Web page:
Nothing speaks more than an old black and white photograph. There are no distractions in an old black and white picture. It takes you to ground zero.  It takes you right into the heart of the story.

I'm strongly contemplating using a black and white old family picture for the cover of Lights Out.
A BIG welcome to all new followers!









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Tragedy affects people in different ways

Excerpt


Tragedy affects people in different ways, and different people grieve in different ways, but usually grieving brings acceptance and healing. My grandparents, my mother, my aunts, and my uncle had every right to grieve. Imagine how horrible and painful it was for my grandfather to lose his brightest son in such a senseless, tragic way. How his heart must have ached, yet Papasito made it through this profound loss. Perhaps he realized that he had other children and that he had to go on for them.

For my grandmother it was different. The moment of Valito’s death was the moment that my grandmother’s madness began. The day my grandmother buried her son was the day that the light went out. She was traumatized for life. Valito’s death compounded the trauma she had suffered from the circumstances surrounding my great-grandmother’s death.


When my great-grandmother was on her deathbed, she kept telling my grandmother that she could not die without her. Following the guanche* beliefs and old-country tales that my immigrant great-
grandparents brought from the Spanish Canary Islands, when my great-grandmother died, the women measured my grandmother, just a little girl, and put her measurement in her mother’s coffin. This secular, old-country custom meant that my grandmother’s mother was taking my grandmother with her in spirit; and, therefore, my grandmother was destined to live a sad, miserable life.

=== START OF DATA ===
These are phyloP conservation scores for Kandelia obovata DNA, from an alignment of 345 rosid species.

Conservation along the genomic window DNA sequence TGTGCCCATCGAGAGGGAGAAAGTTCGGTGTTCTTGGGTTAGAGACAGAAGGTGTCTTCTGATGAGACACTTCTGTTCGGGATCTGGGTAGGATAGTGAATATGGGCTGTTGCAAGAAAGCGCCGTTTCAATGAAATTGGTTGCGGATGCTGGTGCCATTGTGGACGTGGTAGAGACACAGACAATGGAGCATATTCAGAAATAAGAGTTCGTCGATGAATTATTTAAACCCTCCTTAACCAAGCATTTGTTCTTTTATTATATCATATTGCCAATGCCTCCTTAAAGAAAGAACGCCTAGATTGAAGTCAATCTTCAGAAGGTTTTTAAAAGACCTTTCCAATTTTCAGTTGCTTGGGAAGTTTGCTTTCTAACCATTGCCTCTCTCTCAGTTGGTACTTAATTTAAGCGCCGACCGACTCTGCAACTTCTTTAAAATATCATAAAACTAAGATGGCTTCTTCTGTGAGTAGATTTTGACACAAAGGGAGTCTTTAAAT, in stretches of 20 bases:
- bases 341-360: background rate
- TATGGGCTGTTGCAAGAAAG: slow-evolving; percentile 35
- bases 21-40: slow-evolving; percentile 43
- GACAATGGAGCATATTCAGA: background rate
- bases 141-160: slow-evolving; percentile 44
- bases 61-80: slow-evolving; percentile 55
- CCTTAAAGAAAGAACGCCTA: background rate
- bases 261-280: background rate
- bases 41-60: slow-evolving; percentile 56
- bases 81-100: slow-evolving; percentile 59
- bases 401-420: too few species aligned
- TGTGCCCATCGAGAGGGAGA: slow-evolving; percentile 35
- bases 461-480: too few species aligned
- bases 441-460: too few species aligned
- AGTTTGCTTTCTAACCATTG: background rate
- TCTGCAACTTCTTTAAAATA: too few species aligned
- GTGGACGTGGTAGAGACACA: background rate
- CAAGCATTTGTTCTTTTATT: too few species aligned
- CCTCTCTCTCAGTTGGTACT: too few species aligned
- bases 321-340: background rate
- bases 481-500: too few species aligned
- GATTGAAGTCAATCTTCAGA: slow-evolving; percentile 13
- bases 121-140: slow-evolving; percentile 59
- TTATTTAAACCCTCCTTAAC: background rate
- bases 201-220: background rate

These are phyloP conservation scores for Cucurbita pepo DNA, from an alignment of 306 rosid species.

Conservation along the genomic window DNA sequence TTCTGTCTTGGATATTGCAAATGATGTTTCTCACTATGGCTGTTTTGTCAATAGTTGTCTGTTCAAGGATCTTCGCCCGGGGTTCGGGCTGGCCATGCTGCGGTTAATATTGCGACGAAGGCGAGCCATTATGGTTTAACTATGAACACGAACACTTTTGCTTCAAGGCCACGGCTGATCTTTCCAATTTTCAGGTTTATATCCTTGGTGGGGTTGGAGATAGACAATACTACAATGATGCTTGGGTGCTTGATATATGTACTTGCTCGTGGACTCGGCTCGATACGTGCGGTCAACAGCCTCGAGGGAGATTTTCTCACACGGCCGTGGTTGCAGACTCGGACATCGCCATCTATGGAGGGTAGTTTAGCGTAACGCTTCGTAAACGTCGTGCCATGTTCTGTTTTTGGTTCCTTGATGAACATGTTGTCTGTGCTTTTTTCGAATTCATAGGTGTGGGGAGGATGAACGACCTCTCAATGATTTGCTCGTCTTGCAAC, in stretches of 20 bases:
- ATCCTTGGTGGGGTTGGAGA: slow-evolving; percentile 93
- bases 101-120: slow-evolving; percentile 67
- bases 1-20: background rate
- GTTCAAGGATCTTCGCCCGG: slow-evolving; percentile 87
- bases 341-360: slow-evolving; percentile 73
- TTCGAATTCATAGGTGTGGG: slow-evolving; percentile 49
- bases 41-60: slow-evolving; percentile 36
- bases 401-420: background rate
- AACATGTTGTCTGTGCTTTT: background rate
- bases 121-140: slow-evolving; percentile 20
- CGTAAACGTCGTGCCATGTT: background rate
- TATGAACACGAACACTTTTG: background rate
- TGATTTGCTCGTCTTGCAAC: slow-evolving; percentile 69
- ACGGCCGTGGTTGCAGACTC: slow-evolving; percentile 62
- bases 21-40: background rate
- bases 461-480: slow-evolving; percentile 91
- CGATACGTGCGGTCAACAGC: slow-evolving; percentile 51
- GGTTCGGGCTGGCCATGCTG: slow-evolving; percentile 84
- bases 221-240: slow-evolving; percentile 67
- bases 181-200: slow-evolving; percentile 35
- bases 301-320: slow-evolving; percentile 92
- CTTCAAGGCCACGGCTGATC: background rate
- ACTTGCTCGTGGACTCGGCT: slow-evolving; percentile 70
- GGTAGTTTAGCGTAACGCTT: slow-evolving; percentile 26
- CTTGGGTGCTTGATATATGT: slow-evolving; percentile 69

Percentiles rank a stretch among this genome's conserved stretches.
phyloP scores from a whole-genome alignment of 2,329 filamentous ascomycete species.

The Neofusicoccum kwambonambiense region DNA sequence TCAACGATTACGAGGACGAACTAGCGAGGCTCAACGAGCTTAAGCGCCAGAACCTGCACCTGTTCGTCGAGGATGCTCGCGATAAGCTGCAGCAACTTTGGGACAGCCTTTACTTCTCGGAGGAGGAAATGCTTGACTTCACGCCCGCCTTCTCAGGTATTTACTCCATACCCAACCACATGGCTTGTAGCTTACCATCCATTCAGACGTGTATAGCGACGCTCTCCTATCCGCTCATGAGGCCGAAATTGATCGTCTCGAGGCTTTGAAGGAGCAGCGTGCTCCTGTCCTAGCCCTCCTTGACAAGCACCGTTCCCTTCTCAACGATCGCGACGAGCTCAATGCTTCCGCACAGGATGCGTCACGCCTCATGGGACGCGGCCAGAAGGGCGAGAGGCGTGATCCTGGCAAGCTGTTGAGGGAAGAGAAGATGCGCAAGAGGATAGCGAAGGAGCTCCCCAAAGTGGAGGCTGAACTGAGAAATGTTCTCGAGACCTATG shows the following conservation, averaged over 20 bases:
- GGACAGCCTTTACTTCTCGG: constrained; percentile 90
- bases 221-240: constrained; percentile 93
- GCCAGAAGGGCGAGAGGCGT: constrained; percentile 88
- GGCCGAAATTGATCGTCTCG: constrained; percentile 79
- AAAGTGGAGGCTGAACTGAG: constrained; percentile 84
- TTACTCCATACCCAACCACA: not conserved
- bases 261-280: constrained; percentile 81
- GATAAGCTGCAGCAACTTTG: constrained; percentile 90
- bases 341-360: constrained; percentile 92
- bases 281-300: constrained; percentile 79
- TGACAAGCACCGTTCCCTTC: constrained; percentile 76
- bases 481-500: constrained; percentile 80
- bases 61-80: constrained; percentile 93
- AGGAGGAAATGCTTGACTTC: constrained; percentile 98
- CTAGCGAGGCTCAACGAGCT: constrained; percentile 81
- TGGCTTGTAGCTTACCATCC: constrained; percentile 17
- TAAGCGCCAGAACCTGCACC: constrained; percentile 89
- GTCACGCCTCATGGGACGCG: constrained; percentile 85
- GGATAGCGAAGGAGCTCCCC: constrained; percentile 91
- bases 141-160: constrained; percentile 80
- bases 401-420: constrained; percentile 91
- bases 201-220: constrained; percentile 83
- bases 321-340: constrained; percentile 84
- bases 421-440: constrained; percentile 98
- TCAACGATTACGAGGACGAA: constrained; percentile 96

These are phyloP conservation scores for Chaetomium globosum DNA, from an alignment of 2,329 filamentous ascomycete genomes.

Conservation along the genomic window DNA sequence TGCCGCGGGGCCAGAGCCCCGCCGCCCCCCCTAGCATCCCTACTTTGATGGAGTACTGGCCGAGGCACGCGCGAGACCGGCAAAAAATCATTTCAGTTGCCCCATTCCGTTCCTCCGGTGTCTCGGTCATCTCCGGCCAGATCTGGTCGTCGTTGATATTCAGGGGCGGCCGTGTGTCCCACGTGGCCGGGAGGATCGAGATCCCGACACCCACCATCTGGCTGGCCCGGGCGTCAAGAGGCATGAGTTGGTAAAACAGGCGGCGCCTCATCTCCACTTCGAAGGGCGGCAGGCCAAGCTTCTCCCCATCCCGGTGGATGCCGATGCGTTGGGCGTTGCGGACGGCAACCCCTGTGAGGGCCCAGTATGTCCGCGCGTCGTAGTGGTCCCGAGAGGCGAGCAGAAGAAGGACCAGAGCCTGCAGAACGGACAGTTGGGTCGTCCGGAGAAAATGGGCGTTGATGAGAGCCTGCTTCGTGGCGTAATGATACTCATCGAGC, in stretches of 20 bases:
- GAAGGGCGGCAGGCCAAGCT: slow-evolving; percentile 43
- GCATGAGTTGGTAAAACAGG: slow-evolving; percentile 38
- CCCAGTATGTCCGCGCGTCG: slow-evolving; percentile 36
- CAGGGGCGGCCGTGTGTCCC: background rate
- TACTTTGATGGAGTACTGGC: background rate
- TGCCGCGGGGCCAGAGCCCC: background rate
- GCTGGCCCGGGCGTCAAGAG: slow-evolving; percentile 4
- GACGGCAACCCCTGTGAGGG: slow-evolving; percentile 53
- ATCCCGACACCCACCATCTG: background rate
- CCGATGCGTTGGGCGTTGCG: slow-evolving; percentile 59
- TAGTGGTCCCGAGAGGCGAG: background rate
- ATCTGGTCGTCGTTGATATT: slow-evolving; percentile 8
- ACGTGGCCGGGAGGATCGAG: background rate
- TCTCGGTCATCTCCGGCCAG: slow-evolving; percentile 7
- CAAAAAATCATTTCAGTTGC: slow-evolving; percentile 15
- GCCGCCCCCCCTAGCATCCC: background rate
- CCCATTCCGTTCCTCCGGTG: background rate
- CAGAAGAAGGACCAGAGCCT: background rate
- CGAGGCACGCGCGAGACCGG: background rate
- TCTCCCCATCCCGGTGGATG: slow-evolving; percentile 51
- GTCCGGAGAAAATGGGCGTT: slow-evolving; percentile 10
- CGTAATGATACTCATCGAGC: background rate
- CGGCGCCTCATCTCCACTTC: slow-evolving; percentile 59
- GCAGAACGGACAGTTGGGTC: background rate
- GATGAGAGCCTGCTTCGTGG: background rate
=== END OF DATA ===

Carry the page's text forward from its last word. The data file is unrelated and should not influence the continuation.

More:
Valito’s death only intensified her belief that it was true.


*Canary Islands natives


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Dania Rosa Nasca
April 14, 2016

Excerpt

Later my grandparents moved to Calle Cervantes and gave their Fomento home to my parents so that their  family could live close by, as was the custom.

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Dania Rosa Nasca
April 11, 2016

Another Sweet Story From The Farm



Medical care was available in many rural areas, often provided by doctors who traveled to the campo to render medicine to the campesinos.* Dr. Pérez Zorrilla, one of Holguín’s first doctors, visited the country once a week, riding on a horse. Once my mother and my uncle got the chickenpox at the same time. They were so uncomfortable from the itching that Dr. Zorrilla came around and prescribed a medicated powder to apply all over their bodies. My mom remembered getting such relief from the powder. My grandmother decided the children should be on a liquid diet while they were ill. When she wasn’t looking my uncle got out of bed, headed to the kitchen, and helped himself to a full plate of congrí† from the stove and ran back to bed, all in seconds.


* Rural people.
 † A Cuban dish of white rice and black beans, cooked together.

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Dania Rosa Nasca
April 9, 2016